Moving web journal
Please join me at a new site for my journals...www.parsajournal.com. Thanks! Marnie
In this journal I will report on my experience of working in Afghanistan. My husband and I have lived here for three years now and this is about our experience here. I can be reached at email@example.com.
Please join me at a new site for my journals...www.parsajournal.com. Thanks! Marnie
A West High graduate, Jason met Kelli at Montana State University in Bozeman. Kelli is from Spokane, Wash. They both served in the Air Force and wound up in Boston. Before starting a family, they said, they wanted to volunteer overseas. They considered the Peace Corps but ended up in Afghanistan. Now visiting family and friends around the country, they're considering job options and where to live. Their families supported their decision to go to Afghanistan but worried about security in a country still thick with foreign fighters.
Recently a friend of mine was asking me some questions about living in Afghanistan and our motivation for moving here to help the poor. Those are always interesting questions. One of the questions he asked was, “How do you reconcile the fact that statistically your chances of dying in Afghanistan are significantly higher than in the U.S.?”
The question itself represents a fundamental misunderstanding of what is happening here in Afghanistan and has likely been influenced by the media and a constant stream of negative news about the Afghan people. I don’t really blame people like my friend. We all tend to be the victims of the information that we are fed. The situation is further complicated by the fact that U.S. involvement in Iraq is frequently lumped in with that of Afghanistan.
Unfortunately, it is seldom communicated that the climate and mood of these two countries is drastically different. For one thing, Afghanistan is not having a religious war or a civil war. There is no Shiite vs. Sunni Muslim battle here. There is no Kurdish minority opposing both the Shiites and Sunnis. In Afghanistan, about 90% of the population is Sunni, with only a small 5% minority in Bamyan Province that are of the Shiite faith. Though there may have been religious-based conflict in the past, this is no longer the case. What affects the U.S. viewing public the most is the news of an occasional terrorist bombing of one type or another somewhere in Afghanistan. Living here in Kabul, we don’t hear of these bombings from the news media.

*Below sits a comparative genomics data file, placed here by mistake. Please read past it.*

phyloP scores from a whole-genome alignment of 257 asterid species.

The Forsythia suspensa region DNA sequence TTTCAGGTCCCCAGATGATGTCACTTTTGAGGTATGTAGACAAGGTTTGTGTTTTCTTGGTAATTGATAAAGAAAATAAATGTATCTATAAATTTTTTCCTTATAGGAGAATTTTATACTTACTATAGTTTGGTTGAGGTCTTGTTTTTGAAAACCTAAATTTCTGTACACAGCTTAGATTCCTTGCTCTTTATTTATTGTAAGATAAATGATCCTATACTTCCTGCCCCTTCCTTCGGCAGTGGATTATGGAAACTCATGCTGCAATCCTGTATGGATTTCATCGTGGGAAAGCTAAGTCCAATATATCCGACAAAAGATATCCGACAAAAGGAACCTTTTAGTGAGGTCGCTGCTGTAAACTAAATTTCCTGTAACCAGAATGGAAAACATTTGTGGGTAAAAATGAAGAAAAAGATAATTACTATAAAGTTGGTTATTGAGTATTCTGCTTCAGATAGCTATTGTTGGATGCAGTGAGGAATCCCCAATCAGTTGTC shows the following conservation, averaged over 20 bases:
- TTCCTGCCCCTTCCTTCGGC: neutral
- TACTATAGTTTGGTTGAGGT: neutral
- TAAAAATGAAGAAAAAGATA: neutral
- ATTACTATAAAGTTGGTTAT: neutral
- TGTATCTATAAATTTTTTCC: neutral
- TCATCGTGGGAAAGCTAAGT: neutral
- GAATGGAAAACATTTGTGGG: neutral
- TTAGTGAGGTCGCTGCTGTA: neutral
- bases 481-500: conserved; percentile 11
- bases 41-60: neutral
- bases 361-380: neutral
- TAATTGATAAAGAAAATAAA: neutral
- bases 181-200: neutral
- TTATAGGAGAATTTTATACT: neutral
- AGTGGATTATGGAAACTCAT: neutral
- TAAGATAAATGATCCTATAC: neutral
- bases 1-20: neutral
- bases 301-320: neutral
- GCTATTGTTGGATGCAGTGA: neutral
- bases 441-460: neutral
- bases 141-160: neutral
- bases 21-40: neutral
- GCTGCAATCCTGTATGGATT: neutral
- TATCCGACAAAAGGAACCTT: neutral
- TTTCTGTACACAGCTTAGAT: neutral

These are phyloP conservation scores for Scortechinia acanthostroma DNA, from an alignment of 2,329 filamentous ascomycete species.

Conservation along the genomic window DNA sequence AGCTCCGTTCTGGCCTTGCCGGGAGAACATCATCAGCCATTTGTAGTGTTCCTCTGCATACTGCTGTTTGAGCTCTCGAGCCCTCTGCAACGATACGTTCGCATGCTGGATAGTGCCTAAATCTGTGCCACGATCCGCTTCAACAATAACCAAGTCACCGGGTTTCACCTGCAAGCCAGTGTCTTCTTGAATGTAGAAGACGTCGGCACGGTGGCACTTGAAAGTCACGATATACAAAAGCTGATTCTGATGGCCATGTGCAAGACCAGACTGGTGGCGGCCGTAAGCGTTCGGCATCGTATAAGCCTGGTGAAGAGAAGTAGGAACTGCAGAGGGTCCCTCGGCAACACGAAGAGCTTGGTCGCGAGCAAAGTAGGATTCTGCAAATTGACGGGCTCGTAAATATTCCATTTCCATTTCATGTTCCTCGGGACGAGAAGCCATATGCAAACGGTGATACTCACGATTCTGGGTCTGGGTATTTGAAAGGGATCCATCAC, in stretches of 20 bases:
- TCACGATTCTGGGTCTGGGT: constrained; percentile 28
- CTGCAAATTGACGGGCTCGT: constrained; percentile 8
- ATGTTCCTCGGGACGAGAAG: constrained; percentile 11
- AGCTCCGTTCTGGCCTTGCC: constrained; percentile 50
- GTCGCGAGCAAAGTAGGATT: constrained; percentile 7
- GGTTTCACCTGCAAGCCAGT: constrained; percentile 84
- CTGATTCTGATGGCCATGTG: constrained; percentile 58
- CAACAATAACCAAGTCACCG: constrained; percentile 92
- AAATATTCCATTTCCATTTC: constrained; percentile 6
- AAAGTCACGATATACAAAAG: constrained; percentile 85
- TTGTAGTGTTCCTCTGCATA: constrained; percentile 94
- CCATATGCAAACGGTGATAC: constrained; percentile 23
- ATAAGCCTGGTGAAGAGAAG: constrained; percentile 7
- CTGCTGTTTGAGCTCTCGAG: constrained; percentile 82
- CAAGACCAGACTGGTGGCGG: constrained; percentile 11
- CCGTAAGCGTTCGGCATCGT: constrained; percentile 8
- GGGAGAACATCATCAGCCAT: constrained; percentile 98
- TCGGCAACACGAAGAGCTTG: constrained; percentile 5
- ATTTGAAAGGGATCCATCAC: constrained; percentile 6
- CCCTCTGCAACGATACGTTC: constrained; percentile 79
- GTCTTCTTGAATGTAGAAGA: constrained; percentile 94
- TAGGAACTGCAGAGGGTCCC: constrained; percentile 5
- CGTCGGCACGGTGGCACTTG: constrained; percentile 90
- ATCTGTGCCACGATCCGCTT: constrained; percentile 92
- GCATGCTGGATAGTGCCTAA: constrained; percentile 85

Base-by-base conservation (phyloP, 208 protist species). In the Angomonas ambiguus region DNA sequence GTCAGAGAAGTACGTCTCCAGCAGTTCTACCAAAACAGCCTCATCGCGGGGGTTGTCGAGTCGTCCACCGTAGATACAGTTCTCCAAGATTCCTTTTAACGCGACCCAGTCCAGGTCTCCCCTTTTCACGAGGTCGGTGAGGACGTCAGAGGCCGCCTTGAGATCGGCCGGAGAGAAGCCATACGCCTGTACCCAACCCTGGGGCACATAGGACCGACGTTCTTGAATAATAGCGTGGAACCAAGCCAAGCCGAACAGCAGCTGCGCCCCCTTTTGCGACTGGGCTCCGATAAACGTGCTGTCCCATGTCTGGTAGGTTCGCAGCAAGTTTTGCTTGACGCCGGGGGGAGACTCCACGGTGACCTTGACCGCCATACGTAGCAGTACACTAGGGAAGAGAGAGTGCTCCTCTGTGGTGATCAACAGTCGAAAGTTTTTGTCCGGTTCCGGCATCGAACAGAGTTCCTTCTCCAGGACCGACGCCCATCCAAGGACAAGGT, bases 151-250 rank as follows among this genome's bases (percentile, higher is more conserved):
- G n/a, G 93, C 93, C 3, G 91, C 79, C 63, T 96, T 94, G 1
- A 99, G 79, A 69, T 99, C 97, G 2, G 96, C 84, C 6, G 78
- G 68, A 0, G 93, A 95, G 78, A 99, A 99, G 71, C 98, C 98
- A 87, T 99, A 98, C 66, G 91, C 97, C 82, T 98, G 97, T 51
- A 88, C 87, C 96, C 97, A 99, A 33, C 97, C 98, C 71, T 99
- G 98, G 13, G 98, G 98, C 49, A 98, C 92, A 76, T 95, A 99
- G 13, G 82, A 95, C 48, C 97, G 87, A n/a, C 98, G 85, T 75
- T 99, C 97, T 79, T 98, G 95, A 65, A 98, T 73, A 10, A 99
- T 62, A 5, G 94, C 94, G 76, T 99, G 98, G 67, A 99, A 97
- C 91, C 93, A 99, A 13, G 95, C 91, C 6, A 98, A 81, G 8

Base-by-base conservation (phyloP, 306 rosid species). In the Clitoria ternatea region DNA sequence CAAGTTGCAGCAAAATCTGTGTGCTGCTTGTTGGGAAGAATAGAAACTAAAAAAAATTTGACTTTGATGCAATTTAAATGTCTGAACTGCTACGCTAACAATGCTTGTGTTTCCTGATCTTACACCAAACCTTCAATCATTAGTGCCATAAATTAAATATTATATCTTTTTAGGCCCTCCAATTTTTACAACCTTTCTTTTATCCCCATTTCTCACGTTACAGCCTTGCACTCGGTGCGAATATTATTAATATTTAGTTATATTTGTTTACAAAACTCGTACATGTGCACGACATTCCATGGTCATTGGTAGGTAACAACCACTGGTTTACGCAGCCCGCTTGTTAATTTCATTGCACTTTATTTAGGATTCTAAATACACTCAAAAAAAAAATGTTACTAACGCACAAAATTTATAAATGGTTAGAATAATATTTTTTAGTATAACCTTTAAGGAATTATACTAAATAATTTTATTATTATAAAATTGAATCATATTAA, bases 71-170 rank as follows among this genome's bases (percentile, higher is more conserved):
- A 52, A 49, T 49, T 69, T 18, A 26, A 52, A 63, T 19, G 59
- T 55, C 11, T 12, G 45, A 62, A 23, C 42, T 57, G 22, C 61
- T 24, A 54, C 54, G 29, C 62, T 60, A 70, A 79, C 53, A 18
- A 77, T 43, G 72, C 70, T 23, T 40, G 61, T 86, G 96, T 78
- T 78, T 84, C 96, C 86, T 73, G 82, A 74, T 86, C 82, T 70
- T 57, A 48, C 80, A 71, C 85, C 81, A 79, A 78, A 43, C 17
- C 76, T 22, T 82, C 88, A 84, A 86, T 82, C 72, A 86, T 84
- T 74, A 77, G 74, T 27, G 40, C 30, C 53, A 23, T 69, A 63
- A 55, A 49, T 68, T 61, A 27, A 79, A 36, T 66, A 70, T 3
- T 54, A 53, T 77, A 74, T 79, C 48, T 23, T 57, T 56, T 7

We often hear them from our house. Many of our expatriate staff members have been in the close vicinity of a bombing over the last three years. Many have also found themselves having passed by a particular location that a half hour later was the scene of a suicide attack. These kinds of things can make you stop and think. In the U.S., few of us have ever had any close connection with acts of terror unless we happened to be in New York City in September of 2001 or in Oklahoma City a few years ago. Hearing about suicide bombings from places like Afghanistan makes us angry and prone to generalizations based on fear.
The truth of the matter, however, is that the Afghan people are not in a religious or civil war, and in fact, are tired of war. They want better jobs, better housing, better education and health, and a hope for the future. They WANT what we have to offer. In general, this extends to the farthest reaches of this rugged and remote country. The “enemy” here tends to be small groups of radicalized religious zealots who easily blend into most villages. Some are from the remote mountains of the border with Pakistan, and some come from organizations such as Al Qaeda. In a city of 3.5 million people such as Kabul, this amounts to only a handful of people.
However, the very nature of terror is that a small number of people can potentially exhibit some emotional control over thousands or millions. The nature of our mission here is to overcome evil with good. We have no intention of doing pitched battle with the Taliban. I’d just as soon not ever come in direct contact with anyone with the Taliban agenda. But I will continue to come in contact with thousands of Afghans who are looking to improve their crop yield, receive better maternal care and find an adequate educational facility so their children can have better opportunities than they had, or simply improve their lives. Yesterday, there were two suicide bombings in Kabul. I don’t know of any foreign aid workers who jumped on the next plane out of town. That’s not in our nature.
In the end, I answered my friend that I reconciled his question by simply not agreeing with it. I really don’t think that statistically my chances of dying in Afghanistan are significantly higher than in the U.S. Consider these statistics:
1) U.S. Homicides in 2004 – 17,357 – that’s 47 per day!
2) U.S. traffic fatalities in 2006 – 43,300 – that’s 118 per day!
3) Suspected cases of medical malpractice fatalities yearly – 120,000 – that’s 329 per day!
4) U.S. smoking-related fatalities in 2006 – 438,000 – that’s 1,200 per day!
5) U.S. cardio-vascular disease related fatalities in 2006 – 876,000 – that’s 2,400 per day (or one every 37 seconds)!
6) By comparison, in 2006 there were 2,943 terror related deaths in the entire country. This includes both Afghans and foreigners (a very small percentage) killed. That’s just 8 fatalities per day (on average).